Another key member is Jacqueline Bissett as Lady Cremore. Yes, she part of the aristocracy, but don’t even think that she might be a crusty dowager type.That’s not even close to being factual. Ms Bissett, besides still smoking, has come a long way since portraying Steve McQueen‘s girlfriend in Bullitt, circa 1968.
And that’s just for starters. The series is simply loaded with great roles for women. One who comes with a strong interest in Lester, is Sarah (Janet Montgomery – below in red) a photographer who always seems to show up at the various parties and clubs. She’s not a British aristocrat, but she might be the daughter of a former Russian ‘royal’ who may have fled Moscow before the purge.
Pamela (Joanna Vanderham – above near the wall, and below with her back to us) is another party girl who pals around and has a thing for Stanley.
Of course Stanley is playing around with his own secretary called Rosie.
Then there are two magnificent roles for two women who become the band’s singers. One is Jessie played by Angel Coulby (above). The other is Carla played by Wunmi Mosaku (below).
Those are your major players.
Now as I previously stated the story is more than just a tale of a struggling band. It is just as concerned with the cultural clash, the tilting and shifting of the societal tectonic plates of standards and norms.
The band is not just a group of angels. Some of the have their own secrets, and foibles, and are not above breaking a rule or two when convenient. But the Brits, beneath their cultured veneer, and their politeness and courtly manners, have a dark streak that glides by like a silent stream just below one’s vantage point.
From the top of British society, embodied by a couple of royal princes, to hotel owners and managers, to the Alien Registration office, to waiters, a concierge, and hotel staff, the band, Lester’s band is just the hired help, and it is the servant’s entrance and only the service entrance for them.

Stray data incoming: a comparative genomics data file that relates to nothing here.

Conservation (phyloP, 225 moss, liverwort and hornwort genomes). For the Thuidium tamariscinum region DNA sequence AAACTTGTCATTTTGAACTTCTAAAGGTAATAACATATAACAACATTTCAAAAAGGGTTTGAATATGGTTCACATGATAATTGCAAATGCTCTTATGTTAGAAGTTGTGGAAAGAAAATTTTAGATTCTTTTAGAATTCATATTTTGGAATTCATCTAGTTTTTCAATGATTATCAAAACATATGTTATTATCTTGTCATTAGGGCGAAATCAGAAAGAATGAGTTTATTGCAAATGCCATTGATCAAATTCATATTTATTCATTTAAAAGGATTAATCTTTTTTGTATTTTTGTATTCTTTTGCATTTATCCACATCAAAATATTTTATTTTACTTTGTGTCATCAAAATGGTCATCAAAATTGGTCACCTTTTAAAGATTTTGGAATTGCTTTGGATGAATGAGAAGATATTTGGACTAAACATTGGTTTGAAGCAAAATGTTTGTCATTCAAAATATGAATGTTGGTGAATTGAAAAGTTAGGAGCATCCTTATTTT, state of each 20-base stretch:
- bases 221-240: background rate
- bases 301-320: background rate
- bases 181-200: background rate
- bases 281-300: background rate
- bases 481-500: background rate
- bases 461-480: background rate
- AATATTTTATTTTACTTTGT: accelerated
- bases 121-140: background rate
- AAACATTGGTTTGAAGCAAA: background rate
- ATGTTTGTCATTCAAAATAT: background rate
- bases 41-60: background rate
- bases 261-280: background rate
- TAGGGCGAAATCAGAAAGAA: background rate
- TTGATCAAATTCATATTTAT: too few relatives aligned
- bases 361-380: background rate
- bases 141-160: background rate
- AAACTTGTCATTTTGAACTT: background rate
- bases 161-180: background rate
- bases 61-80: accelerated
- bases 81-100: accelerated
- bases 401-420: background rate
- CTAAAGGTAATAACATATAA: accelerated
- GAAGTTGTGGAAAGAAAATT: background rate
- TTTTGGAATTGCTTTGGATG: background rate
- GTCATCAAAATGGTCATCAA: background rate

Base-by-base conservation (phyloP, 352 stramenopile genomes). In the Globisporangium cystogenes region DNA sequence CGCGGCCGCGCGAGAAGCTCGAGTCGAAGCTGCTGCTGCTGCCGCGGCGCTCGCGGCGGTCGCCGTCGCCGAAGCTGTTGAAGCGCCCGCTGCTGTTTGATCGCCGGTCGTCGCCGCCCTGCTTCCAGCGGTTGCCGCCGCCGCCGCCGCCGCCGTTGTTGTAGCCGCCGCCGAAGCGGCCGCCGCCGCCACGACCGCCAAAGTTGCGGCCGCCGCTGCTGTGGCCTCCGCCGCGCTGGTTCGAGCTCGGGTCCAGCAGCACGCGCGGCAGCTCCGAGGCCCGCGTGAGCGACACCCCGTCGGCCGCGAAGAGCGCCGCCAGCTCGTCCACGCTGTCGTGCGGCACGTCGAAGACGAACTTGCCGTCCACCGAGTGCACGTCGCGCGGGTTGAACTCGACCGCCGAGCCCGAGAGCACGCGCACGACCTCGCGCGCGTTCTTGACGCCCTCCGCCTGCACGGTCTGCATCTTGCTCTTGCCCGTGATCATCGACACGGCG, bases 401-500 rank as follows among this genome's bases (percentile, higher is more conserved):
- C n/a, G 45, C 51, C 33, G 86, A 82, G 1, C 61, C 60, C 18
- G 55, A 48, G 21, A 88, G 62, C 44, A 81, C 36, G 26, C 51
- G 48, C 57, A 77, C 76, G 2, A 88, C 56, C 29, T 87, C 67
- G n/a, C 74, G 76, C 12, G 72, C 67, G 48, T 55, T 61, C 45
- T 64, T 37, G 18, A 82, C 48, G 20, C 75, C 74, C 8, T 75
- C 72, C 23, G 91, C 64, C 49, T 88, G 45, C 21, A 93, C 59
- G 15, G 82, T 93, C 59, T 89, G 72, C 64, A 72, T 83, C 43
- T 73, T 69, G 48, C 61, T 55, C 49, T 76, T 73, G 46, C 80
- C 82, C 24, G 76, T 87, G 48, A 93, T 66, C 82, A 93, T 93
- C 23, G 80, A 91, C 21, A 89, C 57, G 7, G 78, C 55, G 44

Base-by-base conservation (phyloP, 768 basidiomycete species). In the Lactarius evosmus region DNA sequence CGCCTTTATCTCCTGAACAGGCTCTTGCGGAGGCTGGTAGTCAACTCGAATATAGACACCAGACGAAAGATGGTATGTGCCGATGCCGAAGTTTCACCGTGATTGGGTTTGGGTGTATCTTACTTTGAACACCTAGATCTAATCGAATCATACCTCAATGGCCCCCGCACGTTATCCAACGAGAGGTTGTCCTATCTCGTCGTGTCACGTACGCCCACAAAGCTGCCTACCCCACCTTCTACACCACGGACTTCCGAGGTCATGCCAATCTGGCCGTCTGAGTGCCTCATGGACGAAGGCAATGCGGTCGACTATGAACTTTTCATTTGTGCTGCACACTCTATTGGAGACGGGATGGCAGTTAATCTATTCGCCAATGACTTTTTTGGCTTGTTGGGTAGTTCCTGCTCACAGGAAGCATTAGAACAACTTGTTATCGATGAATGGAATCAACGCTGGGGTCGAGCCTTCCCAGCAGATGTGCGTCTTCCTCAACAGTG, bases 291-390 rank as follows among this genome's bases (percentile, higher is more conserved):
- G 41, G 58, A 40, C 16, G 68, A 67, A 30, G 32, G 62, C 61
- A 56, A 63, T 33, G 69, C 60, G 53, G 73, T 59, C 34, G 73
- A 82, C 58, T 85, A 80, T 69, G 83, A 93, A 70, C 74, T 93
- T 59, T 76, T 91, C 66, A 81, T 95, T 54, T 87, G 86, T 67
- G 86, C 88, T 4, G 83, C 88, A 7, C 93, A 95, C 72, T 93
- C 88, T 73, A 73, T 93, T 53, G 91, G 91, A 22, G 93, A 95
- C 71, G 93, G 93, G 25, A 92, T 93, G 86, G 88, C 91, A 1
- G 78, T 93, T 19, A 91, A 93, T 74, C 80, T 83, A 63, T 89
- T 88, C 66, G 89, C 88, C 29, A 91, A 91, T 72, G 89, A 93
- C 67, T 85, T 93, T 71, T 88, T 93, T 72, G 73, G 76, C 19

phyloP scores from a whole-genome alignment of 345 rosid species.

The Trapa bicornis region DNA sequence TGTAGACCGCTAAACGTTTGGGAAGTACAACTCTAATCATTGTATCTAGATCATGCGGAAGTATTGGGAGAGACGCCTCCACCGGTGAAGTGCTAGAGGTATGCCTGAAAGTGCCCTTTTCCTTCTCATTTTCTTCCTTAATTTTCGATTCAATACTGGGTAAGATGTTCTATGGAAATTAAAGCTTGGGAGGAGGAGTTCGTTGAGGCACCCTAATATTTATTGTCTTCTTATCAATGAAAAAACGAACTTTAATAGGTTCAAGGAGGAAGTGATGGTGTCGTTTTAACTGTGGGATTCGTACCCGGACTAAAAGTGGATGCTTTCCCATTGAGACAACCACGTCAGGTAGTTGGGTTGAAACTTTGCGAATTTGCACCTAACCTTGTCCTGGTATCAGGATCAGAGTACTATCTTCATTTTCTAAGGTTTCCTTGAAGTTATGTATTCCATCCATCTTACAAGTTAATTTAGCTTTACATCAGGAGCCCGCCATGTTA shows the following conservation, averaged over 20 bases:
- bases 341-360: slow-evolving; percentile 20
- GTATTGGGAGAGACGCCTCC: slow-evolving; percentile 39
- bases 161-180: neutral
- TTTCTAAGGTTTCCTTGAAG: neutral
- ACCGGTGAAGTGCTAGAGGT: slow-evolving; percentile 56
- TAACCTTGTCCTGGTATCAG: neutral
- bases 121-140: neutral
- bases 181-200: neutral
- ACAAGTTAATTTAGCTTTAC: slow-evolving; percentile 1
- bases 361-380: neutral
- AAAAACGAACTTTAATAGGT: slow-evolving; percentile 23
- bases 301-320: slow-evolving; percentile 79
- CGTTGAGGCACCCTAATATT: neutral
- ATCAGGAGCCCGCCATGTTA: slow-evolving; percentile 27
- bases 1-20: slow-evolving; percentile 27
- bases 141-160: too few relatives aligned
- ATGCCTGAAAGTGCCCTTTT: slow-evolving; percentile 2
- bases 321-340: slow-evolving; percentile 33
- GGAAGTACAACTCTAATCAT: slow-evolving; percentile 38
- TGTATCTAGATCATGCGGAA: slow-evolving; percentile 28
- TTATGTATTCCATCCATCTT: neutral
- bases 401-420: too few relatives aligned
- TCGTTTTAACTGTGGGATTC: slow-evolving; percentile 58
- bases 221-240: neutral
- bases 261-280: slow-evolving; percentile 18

Within this austere setting, we have the lively jazz musicians, who are on one side. Then there’s the British scions, peers, and aristocrats on the other side. The British working class, who seemingly have just a few folks that you might like – Stanley and Sarah, are between these two polar opposites.
It is like Stanley and Sarah are stuck between the calm and the cool. Or said another way – between the staid and the passionate. Certainly it is a combustible recipe.
But what impressed me post is the production values. From the cars to the clothes, the period furniture, to the manners, and styles exhibited by all and sundry. Even Masterson, the American multimillionaire has his own look and style.
No, they didn’t put this six episode miniseries together by visiting a few second-hand stores, or antique shops. This production just oozes money.
I believe this is a series that should not be missed. Think of it this way, Downton Abbey meets Duke Ellington, or Louis Armstrong.
And speaking of Satchmo, have a look at this clip from High Society (1956). Bing Crosby swaps sharps and flats with Satchmo, and if this doesn’t set you up for some jazz, I don’t know what will.
Below is the trailer for Dancing on the Edge.